Expert Perspective from Grahall’s Michael Dennis Graham
This is another case of regulations for everyone based on the mischief of a few. And as we have seen these efforts rarely have the intended outcomes. From our point of view say on pay will impact companies little if at all.
1) Companies and boards whose compensation practices are egregious, will likely continue this way since the Boards and the CEO’s are entrenched in the organizations, don’t care about the outcomes of advisory votes on pay and will take no action since the vote is, after all, non-binding.
2) For companies and boards that are doing a good job with compensation structures and practices (probably close to 90% of publicly listed organizations), the outcome of a non-binding vote will simply validate their actions.
“Say on pay” is a catchy phrase particularly if you are looking to grand stand as a populist senator, following in the footsteps of a past attorney general who became governor and was headed for the white house but ended up in the dog house.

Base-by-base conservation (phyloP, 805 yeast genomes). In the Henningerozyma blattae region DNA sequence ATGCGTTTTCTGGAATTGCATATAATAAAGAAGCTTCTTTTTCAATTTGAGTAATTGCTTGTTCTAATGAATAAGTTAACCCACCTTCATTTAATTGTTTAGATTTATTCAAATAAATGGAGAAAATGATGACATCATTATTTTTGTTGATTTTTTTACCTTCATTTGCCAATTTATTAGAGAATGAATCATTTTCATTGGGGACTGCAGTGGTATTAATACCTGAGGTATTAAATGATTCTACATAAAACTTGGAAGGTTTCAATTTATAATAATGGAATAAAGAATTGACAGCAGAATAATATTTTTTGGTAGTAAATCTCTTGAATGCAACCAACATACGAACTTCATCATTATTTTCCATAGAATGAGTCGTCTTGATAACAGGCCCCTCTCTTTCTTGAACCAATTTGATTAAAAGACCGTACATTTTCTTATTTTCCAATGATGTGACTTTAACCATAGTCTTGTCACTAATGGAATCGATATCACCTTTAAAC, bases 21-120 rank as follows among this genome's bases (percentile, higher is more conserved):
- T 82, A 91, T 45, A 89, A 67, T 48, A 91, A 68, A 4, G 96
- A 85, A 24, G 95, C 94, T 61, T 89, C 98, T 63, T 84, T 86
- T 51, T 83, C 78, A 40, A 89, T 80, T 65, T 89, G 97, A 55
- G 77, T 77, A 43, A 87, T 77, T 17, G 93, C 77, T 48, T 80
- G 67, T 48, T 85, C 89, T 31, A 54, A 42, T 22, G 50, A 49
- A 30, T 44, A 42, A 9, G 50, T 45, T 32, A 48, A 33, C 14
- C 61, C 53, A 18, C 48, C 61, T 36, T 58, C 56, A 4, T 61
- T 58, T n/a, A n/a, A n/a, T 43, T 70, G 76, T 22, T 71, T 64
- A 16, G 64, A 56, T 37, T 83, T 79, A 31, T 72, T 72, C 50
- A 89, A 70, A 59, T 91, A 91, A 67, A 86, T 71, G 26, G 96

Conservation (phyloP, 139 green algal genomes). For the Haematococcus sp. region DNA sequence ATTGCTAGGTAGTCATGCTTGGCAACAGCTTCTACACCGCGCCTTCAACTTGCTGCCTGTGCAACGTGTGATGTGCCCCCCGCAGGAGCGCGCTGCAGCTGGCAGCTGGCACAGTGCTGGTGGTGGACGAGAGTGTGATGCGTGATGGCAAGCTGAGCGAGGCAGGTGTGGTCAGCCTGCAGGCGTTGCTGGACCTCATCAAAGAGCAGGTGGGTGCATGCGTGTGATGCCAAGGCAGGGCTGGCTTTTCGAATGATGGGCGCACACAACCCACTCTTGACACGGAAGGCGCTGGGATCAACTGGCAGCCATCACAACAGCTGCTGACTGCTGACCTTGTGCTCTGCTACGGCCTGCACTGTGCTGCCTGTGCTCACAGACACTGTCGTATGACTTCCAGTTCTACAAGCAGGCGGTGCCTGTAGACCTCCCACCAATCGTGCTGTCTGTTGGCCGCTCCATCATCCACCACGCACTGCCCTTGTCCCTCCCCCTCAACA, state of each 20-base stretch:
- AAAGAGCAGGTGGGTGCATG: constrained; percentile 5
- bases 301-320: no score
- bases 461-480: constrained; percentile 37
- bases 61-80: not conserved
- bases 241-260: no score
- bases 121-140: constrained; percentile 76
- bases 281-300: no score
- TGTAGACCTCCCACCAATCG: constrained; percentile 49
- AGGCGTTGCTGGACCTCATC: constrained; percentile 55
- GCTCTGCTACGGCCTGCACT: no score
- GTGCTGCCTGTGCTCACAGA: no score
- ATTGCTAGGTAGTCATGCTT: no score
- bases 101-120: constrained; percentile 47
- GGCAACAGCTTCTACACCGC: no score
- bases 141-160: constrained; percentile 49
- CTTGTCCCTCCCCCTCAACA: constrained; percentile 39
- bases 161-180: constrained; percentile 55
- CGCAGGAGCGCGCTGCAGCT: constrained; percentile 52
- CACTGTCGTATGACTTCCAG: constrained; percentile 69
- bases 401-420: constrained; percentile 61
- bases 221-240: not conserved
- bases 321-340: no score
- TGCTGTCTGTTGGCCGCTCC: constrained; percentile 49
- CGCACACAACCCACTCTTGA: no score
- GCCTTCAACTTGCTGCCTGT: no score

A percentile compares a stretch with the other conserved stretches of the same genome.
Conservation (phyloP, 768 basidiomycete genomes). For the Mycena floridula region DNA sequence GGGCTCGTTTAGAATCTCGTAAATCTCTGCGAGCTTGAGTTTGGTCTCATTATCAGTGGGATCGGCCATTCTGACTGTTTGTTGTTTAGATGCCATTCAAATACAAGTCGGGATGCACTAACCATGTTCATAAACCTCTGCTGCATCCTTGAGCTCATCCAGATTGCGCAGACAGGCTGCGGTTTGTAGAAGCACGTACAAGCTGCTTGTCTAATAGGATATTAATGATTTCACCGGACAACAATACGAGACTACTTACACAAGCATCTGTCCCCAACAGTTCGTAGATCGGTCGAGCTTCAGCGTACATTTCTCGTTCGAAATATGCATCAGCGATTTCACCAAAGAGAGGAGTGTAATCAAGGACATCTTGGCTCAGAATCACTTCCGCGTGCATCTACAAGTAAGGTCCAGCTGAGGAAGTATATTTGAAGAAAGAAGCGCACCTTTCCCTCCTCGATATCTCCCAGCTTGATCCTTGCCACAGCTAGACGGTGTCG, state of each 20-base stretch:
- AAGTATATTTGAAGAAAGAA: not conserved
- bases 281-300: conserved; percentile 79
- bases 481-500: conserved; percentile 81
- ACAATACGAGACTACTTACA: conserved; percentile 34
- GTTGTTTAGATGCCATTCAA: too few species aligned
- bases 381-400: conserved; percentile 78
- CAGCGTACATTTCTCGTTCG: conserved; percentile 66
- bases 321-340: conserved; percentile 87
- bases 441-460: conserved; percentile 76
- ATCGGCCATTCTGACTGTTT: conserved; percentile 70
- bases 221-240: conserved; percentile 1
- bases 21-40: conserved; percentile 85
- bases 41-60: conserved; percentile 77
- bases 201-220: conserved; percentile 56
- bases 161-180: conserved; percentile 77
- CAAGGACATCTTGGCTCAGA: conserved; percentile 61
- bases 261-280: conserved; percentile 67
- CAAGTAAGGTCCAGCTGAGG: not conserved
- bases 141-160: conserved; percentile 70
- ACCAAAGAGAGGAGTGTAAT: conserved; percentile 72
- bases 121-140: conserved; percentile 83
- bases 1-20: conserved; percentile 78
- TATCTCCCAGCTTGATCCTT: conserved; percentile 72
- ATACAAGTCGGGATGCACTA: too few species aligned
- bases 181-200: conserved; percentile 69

And speaking of dogs, it reminds me of a famous adage coined in rural America (where common sense is not in as short a supply): “That dog don’t hunt”. To carry the dog analogy a bit further, as Will Rogers said: “I love a dog. He does nothing for political reasons.” I wonder can the same be said for Sen. Schumer’s efforts around Say on Pay?
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